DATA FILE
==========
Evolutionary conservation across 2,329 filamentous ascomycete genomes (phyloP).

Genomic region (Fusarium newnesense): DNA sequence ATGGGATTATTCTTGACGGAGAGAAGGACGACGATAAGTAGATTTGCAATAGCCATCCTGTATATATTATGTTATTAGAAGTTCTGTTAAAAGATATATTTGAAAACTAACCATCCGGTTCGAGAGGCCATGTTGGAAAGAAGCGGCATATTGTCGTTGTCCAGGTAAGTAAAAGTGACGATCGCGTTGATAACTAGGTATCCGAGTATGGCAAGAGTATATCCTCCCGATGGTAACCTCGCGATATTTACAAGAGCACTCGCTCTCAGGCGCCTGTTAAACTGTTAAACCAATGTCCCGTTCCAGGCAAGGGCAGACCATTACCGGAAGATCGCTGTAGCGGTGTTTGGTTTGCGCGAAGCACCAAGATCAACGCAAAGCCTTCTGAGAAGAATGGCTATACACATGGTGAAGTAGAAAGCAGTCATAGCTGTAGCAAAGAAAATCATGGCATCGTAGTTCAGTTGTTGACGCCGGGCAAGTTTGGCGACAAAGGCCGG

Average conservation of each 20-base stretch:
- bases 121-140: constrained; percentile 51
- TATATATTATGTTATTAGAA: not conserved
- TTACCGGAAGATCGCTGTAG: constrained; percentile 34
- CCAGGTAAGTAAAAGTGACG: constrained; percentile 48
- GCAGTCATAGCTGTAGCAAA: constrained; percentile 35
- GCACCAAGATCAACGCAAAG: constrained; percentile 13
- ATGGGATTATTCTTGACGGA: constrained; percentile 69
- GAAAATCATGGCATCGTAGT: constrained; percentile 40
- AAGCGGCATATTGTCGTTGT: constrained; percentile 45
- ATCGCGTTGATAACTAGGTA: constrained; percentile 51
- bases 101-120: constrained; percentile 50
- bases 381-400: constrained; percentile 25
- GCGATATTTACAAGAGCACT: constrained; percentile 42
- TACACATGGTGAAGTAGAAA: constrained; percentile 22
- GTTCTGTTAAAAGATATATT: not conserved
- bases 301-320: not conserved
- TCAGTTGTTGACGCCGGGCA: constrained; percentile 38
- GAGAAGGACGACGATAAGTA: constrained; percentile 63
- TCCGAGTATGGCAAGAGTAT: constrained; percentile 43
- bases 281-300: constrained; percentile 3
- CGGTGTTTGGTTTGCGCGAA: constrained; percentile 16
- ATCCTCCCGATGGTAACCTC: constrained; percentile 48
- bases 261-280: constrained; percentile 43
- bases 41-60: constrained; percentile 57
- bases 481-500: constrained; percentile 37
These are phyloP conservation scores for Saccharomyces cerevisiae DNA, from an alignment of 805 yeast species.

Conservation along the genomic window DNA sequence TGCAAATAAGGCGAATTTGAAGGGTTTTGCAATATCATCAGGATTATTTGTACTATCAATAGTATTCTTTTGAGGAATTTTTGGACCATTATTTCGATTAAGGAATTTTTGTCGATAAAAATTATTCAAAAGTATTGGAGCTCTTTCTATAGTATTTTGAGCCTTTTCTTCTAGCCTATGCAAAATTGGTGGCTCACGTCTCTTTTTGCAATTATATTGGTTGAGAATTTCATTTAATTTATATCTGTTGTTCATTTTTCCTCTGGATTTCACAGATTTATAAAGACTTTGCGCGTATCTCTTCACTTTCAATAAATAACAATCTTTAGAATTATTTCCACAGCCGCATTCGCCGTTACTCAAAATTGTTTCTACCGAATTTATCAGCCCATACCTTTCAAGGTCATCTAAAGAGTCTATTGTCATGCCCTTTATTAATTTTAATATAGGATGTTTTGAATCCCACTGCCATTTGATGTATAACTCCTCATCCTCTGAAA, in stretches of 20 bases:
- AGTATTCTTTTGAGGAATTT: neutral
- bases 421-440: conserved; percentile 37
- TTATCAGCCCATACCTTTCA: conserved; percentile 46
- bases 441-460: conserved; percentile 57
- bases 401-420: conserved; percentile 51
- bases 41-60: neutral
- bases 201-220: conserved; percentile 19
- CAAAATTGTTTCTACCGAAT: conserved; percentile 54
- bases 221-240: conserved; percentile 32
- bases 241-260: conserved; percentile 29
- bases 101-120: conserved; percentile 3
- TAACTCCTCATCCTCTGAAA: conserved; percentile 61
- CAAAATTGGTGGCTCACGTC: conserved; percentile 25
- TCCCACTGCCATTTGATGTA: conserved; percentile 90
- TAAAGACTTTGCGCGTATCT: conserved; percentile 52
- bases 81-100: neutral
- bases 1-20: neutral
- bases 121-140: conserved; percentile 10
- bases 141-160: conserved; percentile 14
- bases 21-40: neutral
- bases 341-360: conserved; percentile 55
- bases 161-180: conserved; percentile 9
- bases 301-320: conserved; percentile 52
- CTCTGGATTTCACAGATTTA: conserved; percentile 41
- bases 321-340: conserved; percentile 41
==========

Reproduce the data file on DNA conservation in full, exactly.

Evolutionary conservation across 2,329 filamentous ascomycete genomes (phyloP).

Genomic region (Fusarium newnesense): DNA sequence ATGGGATTATTCTTGACGGAGAGAAGGACGACGATAAGTAGATTTGCAATAGCCATCCTGTATATATTATGTTATTAGAAGTTCTGTTAAAAGATATATTTGAAAACTAACCATCCGGTTCGAGAGGCCATGTTGGAAAGAAGCGGCATATTGTCGTTGTCCAGGTAAGTAAAAGTGACGATCGCGTTGATAACTAGGTATCCGAGTATGGCAAGAGTATATCCTCCCGATGGTAACCTCGCGATATTTACAAGAGCACTCGCTCTCAGGCGCCTGTTAAACTGTTAAACCAATGTCCCGTTCCAGGCAAGGGCAGACCATTACCGGAAGATCGCTGTAGCGGTGTTTGGTTTGCGCGAAGCACCAAGATCAACGCAAAGCCTTCTGAGAAGAATGGCTATACACATGGTGAAGTAGAAAGCAGTCATAGCTGTAGCAAAGAAAATCATGGCATCGTAGTTCAGTTGTTGACGCCGGGCAAGTTTGGCGACAAAGGCCGG

Average conservation of each 20-base stretch:
- bases 121-140: constrained; percentile 51
- TATATATTATGTTATTAGAA: not conserved
- TTACCGGAAGATCGCTGTAG: constrained; percentile 34
- CCAGGTAAGTAAAAGTGACG: constrained; percentile 48
- GCAGTCATAGCTGTAGCAAA: constrained; percentile 35
- GCACCAAGATCAACGCAAAG: constrained; percentile 13
- ATGGGATTATTCTTGACGGA: constrained; percentile 69
- GAAAATCATGGCATCGTAGT: constrained; percentile 40
- AAGCGGCATATTGTCGTTGT: constrained; percentile 45
- ATCGCGTTGATAACTAGGTA: constrained; percentile 51
- bases 101-120: constrained; percentile 50
- bases 381-400: constrained; percentile 25
- GCGATATTTACAAGAGCACT: constrained; percentile 42
- TACACATGGTGAAGTAGAAA: constrained; percentile 22
- GTTCTGTTAAAAGATATATT: not conserved
- bases 301-320: not conserved
- TCAGTTGTTGACGCCGGGCA: constrained; percentile 38
- GAGAAGGACGACGATAAGTA: constrained; percentile 63
- TCCGAGTATGGCAAGAGTAT: constrained; percentile 43
- bases 281-300: constrained; percentile 3
- CGGTGTTTGGTTTGCGCGAA: constrained; percentile 16
- ATCCTCCCGATGGTAACCTC: constrained; percentile 48
- bases 261-280: constrained; percentile 43
- bases 41-60: constrained; percentile 57
- bases 481-500: constrained; percentile 37
These are phyloP conservation scores for Saccharomyces cerevisiae DNA, from an alignment of 805 yeast species.

Conservation along the genomic window DNA sequence TGCAAATAAGGCGAATTTGAAGGGTTTTGCAATATCATCAGGATTATTTGTACTATCAATAGTATTCTTTTGAGGAATTTTTGGACCATTATTTCGATTAAGGAATTTTTGTCGATAAAAATTATTCAAAAGTATTGGAGCTCTTTCTATAGTATTTTGAGCCTTTTCTTCTAGCCTATGCAAAATTGGTGGCTCACGTCTCTTTTTGCAATTATATTGGTTGAGAATTTCATTTAATTTATATCTGTTGTTCATTTTTCCTCTGGATTTCACAGATTTATAAAGACTTTGCGCGTATCTCTTCACTTTCAATAAATAACAATCTTTAGAATTATTTCCACAGCCGCATTCGCCGTTACTCAAAATTGTTTCTACCGAATTTATCAGCCCATACCTTTCAAGGTCATCTAAAGAGTCTATTGTCATGCCCTTTATTAATTTTAATATAGGATGTTTTGAATCCCACTGCCATTTGATGTATAACTCCTCATCCTCTGAAA, in stretches of 20 bases:
- AGTATTCTTTTGAGGAATTT: neutral
- bases 421-440: conserved; percentile 37
- TTATCAGCCCATACCTTTCA: conserved; percentile 46
- bases 441-460: conserved; percentile 57
- bases 401-420: conserved; percentile 51
- bases 41-60: neutral
- bases 201-220: conserved; percentile 19
- CAAAATTGTTTCTACCGAAT: conserved; percentile 54
- bases 221-240: conserved; percentile 32
- bases 241-260: conserved; percentile 29
- bases 101-120: conserved; percentile 3
- TAACTCCTCATCCTCTGAAA: conserved; percentile 61
- CAAAATTGGTGGCTCACGTC: conserved; percentile 25
- TCCCACTGCCATTTGATGTA: conserved; percentile 90
- TAAAGACTTTGCGCGTATCT: conserved; percentile 52
- bases 81-100: neutral
- bases 1-20: neutral
- bases 121-140: conserved; percentile 10
- bases 141-160: conserved; percentile 14
- bases 21-40: neutral
- bases 341-360: conserved; percentile 55
- bases 161-180: conserved; percentile 9
- bases 301-320: conserved; percentile 52
- CTCTGGATTTCACAGATTTA: conserved; percentile 41
- bases 321-340: conserved; percentile 41